Causes of eczema

The causes of eczema are not fully understood, but the factors that provoke this disease are clearly defined.

Of great importance in the development of eczema is the state of the nervous and endocrine systems, the well-coordinated work of which is the key to healthy skin.

Risk factors for developing eczema include:

  1. The presence of eczema in close relatives.
  2. Presence of allergic diseases such as allergic urticaria, bronchial asthma, allergic rhinitis, hay fever and others.
  3. Neuroendocrine diseases.
  4. Immunological diseases.
  5. Deficiency of B vitamins (in particular, B 6 ) and microelements.
  6. Intestinal dysbiosis, helminthic invasion (more often in children) and gallbladder disease.
  7. Kidney pathology.
  8. Lack of intake of unsaturated fatty acids or impaired absorption.
  9. Unfavorable psycho-emotional environment: stress, lack of sleep.
  10. Unfavorable environmental conditions, frequent contact with irritating agents (occupational eczema).

Classification of the disease

Based on the clinical picture of the disease, dermatologists use the following classification of eczema:

  1. Idiopathic (true) eczema is characterized by acute inflammatory edematous erythema followed by the rash of small vesicles.
  2. Microbial eczema develops on damaged skin (around wounds).Allocate mycotic (fungal), near-wound (arising around wound skin defects) and varicose eczema.
  3. Seborrheic eczema develops in the same areas as seborrheic dermatitis.
  4. Occupational eczema occurs in people who have frequent exposure to irritants. It is possible that eczema may appear in people wearing tight, uncomfortable clothing, which contributes to the disruption of microcirculation and the appearance of microtraumas on the skin.

Eczema can be either an independent disease or a symptom.

In this case, cure without eliminating the cause is impossible – eczema will constantly recur, treatment will be ineffective, and the underlying disease can become chronic.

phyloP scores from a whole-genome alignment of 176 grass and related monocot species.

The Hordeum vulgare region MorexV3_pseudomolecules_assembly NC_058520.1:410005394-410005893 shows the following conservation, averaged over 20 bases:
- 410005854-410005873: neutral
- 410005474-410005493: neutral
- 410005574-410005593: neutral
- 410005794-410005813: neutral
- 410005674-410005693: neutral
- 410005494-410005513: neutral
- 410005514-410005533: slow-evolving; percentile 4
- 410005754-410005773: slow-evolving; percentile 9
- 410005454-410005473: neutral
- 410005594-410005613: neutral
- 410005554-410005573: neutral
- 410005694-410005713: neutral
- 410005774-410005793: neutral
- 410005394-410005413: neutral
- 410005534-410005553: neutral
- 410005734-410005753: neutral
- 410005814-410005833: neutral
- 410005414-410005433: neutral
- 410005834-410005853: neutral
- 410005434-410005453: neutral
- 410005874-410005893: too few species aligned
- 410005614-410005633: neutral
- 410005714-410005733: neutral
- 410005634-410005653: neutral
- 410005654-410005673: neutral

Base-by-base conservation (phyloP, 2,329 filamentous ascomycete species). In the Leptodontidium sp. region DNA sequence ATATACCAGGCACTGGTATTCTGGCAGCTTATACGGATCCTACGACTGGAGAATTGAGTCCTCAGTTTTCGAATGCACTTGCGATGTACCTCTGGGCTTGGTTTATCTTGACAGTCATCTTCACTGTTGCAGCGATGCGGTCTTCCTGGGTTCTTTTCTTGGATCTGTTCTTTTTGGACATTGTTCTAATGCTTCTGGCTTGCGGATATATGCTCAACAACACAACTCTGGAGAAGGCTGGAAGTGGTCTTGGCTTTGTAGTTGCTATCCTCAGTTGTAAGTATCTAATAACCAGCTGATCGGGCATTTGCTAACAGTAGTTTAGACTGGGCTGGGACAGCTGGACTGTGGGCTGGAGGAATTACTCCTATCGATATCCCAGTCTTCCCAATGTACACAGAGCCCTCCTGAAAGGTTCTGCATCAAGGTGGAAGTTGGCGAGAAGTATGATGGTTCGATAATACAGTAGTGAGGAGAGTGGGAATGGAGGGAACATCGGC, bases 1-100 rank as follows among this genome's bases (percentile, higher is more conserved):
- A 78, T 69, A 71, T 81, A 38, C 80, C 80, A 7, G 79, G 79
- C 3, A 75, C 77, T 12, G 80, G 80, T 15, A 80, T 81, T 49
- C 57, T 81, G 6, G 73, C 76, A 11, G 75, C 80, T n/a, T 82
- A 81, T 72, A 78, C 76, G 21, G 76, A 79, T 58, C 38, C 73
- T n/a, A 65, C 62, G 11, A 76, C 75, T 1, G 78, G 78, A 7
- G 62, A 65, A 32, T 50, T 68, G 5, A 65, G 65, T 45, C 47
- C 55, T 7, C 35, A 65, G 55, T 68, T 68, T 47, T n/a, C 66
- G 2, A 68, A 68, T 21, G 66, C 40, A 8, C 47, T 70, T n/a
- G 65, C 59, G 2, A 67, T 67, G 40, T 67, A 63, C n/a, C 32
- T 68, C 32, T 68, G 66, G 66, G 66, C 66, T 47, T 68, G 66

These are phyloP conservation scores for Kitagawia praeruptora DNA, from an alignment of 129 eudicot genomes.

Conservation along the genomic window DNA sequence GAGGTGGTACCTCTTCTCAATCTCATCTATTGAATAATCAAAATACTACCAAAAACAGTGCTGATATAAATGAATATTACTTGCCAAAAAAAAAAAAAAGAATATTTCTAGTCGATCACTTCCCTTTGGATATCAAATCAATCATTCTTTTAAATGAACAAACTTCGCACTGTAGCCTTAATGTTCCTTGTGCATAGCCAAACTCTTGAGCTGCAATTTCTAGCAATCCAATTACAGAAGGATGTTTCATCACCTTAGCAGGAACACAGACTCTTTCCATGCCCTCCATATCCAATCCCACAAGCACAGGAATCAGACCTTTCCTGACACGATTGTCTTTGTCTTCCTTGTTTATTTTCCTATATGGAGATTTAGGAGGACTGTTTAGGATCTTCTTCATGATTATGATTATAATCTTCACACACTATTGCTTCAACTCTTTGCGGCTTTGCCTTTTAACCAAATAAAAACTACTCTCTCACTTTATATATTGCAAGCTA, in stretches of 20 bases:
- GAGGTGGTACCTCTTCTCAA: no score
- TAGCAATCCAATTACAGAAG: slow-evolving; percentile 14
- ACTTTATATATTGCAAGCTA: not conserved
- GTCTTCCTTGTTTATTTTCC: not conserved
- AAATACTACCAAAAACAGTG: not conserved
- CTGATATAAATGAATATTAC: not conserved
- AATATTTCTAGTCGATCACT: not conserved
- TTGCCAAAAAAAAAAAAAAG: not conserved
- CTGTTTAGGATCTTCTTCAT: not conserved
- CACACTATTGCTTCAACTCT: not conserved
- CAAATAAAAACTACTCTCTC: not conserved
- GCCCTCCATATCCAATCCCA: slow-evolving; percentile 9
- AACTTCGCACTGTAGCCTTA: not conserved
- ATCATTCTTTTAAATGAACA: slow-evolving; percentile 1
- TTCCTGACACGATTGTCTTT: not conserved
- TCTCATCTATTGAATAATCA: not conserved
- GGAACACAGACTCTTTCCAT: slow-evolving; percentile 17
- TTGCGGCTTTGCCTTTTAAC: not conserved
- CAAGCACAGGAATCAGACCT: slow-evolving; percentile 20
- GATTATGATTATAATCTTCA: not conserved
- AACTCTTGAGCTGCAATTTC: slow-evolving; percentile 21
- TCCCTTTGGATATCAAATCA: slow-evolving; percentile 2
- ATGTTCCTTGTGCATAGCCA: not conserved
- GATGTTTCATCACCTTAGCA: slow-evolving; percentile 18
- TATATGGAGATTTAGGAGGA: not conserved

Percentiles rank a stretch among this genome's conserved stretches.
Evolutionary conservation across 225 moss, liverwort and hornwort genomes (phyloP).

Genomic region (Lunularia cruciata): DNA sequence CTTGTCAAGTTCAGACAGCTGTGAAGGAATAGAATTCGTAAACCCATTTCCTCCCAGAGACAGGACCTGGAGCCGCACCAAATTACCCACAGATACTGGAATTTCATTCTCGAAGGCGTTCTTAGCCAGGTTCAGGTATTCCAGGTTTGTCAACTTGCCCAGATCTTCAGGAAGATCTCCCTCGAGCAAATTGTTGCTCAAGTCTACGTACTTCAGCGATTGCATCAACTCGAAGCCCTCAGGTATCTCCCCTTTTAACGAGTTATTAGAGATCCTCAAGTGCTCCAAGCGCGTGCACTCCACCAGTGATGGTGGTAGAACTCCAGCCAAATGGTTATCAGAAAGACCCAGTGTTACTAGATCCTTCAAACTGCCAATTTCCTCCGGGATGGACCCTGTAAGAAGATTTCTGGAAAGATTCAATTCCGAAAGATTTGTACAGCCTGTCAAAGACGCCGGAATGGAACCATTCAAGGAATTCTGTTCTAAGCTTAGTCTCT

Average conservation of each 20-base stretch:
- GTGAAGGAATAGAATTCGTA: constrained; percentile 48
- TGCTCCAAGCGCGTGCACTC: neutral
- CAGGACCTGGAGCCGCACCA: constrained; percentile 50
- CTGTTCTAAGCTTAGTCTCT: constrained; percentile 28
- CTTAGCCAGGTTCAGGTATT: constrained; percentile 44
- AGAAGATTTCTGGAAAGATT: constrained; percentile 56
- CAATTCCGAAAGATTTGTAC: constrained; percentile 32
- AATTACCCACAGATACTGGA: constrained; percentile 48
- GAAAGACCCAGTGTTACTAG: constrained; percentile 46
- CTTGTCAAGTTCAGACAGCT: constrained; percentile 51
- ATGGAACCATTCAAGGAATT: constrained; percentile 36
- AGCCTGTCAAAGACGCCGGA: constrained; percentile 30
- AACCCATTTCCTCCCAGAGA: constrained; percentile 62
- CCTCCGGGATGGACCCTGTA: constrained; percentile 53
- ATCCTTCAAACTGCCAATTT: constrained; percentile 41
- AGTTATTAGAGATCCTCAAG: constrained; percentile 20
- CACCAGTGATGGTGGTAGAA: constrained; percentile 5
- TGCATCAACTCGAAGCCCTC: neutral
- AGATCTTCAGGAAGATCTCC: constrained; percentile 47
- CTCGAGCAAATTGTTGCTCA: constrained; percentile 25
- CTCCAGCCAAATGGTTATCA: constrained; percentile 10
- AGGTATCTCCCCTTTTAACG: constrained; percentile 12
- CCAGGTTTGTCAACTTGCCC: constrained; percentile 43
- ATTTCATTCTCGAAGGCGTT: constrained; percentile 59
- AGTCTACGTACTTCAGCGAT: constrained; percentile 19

Symptoms of eczema

True eczema affects exposed areas of the body, with the formation of erythematous rashes. In the center of the focus, vesicles filled with serous contents first form. After opening the bubbles, areas with a profusely weeping surface are formed.The process is accompanied by severe itching. Gradually, the serous fluid dries up, forming grayish-yellow crusts, under which epithelization occurs. These areas of the skin are highly flaky, coarse, and over time become hyperpigmented. The triggering factors for the development of idiopathic eczema are considered to be nervous stress, the use of potentially allergenic products, frequent contact with household chemicals, etc.

Microbial eczema develops at the site of chronic foci of pyoderma (purulent skin lesions).Areas of inflammation can grow, a secondary infection often joins, and suppuration develops. The borders of the spots are uneven, red in color, the arrangement is continuous, without layers of healthy skin. The process is accompanied by itching.

Seborrheic eczema develops only on the scalp, behind the ears, in the natural folds of the skin, on the face and on the extensor surfaces of the limbs. It is characterized by dry skin, itching, the appearance of gray scaly scales, when removed, an eroded, weeping surface with clear boundaries is exposed.

Occupational eczema occurs as a result of exposure to occupational hazards and has a sluggish chronic course. The clinical picture is almost identical to true eczema, a characteristic feature is the presence of a provoking factor.

Diagnosis of eczema

Diagnose eczema by clinical manifestations, taking into account the presence or absence of provoking factors in the anamnesis.

If allergic eczema is suspected, an allergist is involved in the examination of the patient.For the convenience of doctors and patients, complex allergy panels have been developed to identify the most common allergens: food, dust or respiratory.